Tuesday, 16 February 2010


LES PRINCIPAUX ENNEMIS DU CACAOYER AUX ILES DE SAN-THOME, ET DE PRINCIPE. Rapport sur une Mission d 'Etude Agricole et Phytopathologique. By Henri C. Navel. Pp. 127; 53 photographic reproductions, 2 maps, and 4 coloured plates ; Svo, 10 X 6}. (Paris : Emile Larose, 1921.) The Direction of the Society of Emigration of San Thom and Principe, alarmed by the damage which was being caused to the plantations of those countries by the various enemies of the cocoa tree, despatched a Mission in 1919 to study the different affections and to suggest the best means of combating them. With this end in view, M. Henri C. Navel visited nearly all the plantations of both islands, and the material collected was determined at the National Museum of Natural History at Paris, M. Navel divides the principal enemies of cocoa into three groups : (i) Maladies which are not due to parasitic attacks, but are caused by wounds, the action of the soil and climatic conditions, the want of hygiene in planta- tions, the suppression of shade trees, bad procedure in planting, etc. ; (2) the parasitic insect enemies which attack with more virulence trees already under the influence of the maladies in the first group ; and (3) the cryptogamic parasitic enemies, of which a certain number attack plants in a good state of vegetation, whilst others are induced by the presence of the influences mentioned under the first two groups. The author points out the effect of erroneous cultivation, due to the suppression of shade in the drier districts, where the process of " piquage," a destruction of natural shade by ringing the forest trees, is commonly practised, and compares it with the conditions of growing cocoa without shade in the elevated regions, where rain falls more frequently and where the depressions in the soil are such that shelter and shade are naturally provided without the necessity of extraneous tree growth. With regard to insect pests, a species of thrips (Heliothrips rubrocinctus , Giard) is said to cause the greatest damage. This insect was introduced into the islands from Brazil and now occurs everywhere, being most prevalent in those parts where the diminution of shade trees is taking place. Various beetle and moth larvae are referred to, which attack the trunks by boring, and white ants are also mentioned as enemies. A beetle (Nistora theobromce, Labois) and a Helopeltis, identical with that found on the mainland of West Africa, attack the fruit and mark it with their puncturings, which permit of infestation by fungoid pests, leading to the destruction of the whole fruit. The author gives an illustration of Sahlbergella singular is, Hagl., which he records from the Belgian Congo and which with S. theobromce, Distant, is perhaps the worst pest on cocoa in the Gold Coast. Neither of these parasites appears to have been met with at San Thome or Principe. Several fungoid pests are dealt with, including a mildew (Phytophthora Faberi, Maubl.) which is very injurious to the fruit. The volume should be of great utility to planters and others in the West African cocoa plantations.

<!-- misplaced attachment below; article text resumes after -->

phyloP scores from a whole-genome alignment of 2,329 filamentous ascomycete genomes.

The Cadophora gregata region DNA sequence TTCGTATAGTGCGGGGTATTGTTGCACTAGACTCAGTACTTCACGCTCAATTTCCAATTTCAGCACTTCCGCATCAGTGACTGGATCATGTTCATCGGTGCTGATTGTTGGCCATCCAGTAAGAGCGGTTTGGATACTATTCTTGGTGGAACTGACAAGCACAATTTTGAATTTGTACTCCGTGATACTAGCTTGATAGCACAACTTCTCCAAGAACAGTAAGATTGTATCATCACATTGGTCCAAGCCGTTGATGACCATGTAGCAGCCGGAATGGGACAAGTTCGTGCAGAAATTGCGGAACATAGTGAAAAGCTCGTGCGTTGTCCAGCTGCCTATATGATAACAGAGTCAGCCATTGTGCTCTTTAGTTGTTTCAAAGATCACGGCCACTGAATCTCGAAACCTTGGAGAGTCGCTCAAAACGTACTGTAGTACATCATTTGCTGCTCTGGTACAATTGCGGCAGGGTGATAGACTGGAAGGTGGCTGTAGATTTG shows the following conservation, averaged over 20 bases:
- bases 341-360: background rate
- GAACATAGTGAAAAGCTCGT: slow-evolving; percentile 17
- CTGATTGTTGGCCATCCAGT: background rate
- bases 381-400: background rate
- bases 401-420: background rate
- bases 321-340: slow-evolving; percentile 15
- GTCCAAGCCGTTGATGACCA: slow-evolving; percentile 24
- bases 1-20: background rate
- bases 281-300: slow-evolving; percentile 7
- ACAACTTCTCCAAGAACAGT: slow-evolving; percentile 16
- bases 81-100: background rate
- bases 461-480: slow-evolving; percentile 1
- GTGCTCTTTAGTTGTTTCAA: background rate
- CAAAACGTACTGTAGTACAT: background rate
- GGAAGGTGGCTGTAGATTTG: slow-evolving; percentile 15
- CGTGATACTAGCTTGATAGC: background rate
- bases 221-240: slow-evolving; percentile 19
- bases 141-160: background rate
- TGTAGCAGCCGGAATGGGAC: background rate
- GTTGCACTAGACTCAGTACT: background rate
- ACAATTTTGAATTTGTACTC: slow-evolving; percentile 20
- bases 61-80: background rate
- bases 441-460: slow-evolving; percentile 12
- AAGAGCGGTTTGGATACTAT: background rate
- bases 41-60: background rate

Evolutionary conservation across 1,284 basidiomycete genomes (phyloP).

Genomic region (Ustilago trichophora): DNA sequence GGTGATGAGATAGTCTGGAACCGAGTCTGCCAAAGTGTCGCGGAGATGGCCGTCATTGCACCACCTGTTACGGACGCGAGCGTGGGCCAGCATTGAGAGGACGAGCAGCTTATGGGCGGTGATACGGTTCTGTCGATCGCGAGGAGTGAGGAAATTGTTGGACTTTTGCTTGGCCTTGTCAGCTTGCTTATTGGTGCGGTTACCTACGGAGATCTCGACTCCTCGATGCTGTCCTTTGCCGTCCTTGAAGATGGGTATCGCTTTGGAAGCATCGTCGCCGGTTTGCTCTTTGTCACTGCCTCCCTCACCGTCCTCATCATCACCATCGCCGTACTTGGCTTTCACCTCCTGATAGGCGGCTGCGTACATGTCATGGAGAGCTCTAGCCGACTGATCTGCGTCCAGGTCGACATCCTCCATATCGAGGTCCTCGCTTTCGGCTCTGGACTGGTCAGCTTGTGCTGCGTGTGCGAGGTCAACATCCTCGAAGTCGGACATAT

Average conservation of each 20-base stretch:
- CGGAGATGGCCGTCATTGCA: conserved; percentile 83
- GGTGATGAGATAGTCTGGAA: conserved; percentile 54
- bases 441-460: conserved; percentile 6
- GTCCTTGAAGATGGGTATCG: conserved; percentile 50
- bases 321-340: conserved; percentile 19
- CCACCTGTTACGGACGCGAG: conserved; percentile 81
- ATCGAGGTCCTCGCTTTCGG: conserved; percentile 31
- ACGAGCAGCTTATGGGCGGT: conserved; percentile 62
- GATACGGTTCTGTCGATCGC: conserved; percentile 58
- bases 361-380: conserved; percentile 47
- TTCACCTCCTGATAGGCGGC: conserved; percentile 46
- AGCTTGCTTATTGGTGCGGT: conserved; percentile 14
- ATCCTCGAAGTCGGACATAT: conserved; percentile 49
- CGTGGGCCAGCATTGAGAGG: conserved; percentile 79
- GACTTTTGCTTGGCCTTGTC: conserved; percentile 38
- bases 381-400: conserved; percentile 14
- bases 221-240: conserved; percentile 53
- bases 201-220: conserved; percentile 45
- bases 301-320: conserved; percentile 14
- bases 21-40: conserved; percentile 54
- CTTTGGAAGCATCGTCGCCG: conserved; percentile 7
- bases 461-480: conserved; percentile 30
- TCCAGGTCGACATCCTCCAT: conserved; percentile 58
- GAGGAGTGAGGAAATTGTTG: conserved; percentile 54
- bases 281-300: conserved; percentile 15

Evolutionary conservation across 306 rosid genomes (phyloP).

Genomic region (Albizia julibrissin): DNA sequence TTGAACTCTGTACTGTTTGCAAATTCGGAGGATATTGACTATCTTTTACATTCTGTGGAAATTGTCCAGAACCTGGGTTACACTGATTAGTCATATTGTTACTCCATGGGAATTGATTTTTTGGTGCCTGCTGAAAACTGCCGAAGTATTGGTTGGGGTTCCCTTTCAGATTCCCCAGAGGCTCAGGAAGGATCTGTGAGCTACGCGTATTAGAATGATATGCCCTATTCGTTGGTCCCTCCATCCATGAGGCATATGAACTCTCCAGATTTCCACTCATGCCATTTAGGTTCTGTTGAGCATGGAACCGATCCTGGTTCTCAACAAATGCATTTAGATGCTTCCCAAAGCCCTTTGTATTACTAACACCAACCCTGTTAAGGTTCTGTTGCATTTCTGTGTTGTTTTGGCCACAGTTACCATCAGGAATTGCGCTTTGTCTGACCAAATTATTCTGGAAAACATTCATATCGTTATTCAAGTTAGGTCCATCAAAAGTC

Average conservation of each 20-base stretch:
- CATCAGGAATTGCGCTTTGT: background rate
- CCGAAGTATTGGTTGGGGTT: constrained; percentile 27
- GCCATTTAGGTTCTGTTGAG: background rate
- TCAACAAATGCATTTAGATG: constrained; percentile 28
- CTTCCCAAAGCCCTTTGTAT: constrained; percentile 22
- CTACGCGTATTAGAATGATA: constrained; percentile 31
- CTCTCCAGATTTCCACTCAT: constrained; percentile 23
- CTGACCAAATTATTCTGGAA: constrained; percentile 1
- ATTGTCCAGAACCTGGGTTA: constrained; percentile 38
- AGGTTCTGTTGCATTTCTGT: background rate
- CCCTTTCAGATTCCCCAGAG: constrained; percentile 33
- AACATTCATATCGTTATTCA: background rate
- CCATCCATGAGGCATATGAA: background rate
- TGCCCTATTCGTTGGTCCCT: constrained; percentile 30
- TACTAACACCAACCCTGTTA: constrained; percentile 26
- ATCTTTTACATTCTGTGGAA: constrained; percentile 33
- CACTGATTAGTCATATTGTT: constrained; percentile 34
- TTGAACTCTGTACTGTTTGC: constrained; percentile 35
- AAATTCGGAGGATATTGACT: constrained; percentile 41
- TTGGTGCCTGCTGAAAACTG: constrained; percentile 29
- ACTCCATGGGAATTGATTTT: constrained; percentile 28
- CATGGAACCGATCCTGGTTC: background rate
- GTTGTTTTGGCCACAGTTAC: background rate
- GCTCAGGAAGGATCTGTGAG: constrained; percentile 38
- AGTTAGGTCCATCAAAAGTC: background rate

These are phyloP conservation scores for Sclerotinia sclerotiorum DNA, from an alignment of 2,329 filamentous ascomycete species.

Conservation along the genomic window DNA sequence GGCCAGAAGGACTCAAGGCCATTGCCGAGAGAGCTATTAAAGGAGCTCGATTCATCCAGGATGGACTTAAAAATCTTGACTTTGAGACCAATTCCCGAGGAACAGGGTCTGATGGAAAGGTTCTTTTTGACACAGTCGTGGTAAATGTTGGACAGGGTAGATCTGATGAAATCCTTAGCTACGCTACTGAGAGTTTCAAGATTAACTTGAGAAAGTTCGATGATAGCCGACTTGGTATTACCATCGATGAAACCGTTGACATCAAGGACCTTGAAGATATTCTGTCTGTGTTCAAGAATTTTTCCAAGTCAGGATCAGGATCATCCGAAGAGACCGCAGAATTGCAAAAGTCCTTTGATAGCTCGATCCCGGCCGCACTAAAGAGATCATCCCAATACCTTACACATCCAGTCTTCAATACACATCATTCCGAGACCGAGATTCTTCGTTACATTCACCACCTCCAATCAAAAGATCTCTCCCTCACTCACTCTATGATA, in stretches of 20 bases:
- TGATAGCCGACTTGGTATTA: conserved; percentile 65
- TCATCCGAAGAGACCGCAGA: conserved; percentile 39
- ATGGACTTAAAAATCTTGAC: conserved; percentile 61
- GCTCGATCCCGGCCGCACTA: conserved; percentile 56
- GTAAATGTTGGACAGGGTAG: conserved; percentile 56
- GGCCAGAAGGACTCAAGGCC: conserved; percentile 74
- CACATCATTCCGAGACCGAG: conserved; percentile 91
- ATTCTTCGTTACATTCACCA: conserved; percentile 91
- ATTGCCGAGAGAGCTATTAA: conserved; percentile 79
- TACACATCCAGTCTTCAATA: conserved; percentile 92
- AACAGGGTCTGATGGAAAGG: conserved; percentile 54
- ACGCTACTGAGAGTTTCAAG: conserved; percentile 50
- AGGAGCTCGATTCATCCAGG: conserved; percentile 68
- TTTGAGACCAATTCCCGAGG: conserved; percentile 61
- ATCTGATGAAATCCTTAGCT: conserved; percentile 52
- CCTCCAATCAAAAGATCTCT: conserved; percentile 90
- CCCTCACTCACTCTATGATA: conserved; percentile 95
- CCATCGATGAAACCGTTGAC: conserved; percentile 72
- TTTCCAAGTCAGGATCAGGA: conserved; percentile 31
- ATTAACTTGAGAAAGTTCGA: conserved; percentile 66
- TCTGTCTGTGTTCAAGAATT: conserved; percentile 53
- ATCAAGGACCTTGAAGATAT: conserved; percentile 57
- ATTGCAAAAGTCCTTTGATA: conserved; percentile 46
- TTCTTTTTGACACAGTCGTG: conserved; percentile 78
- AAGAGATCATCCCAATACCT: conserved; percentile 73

No comments: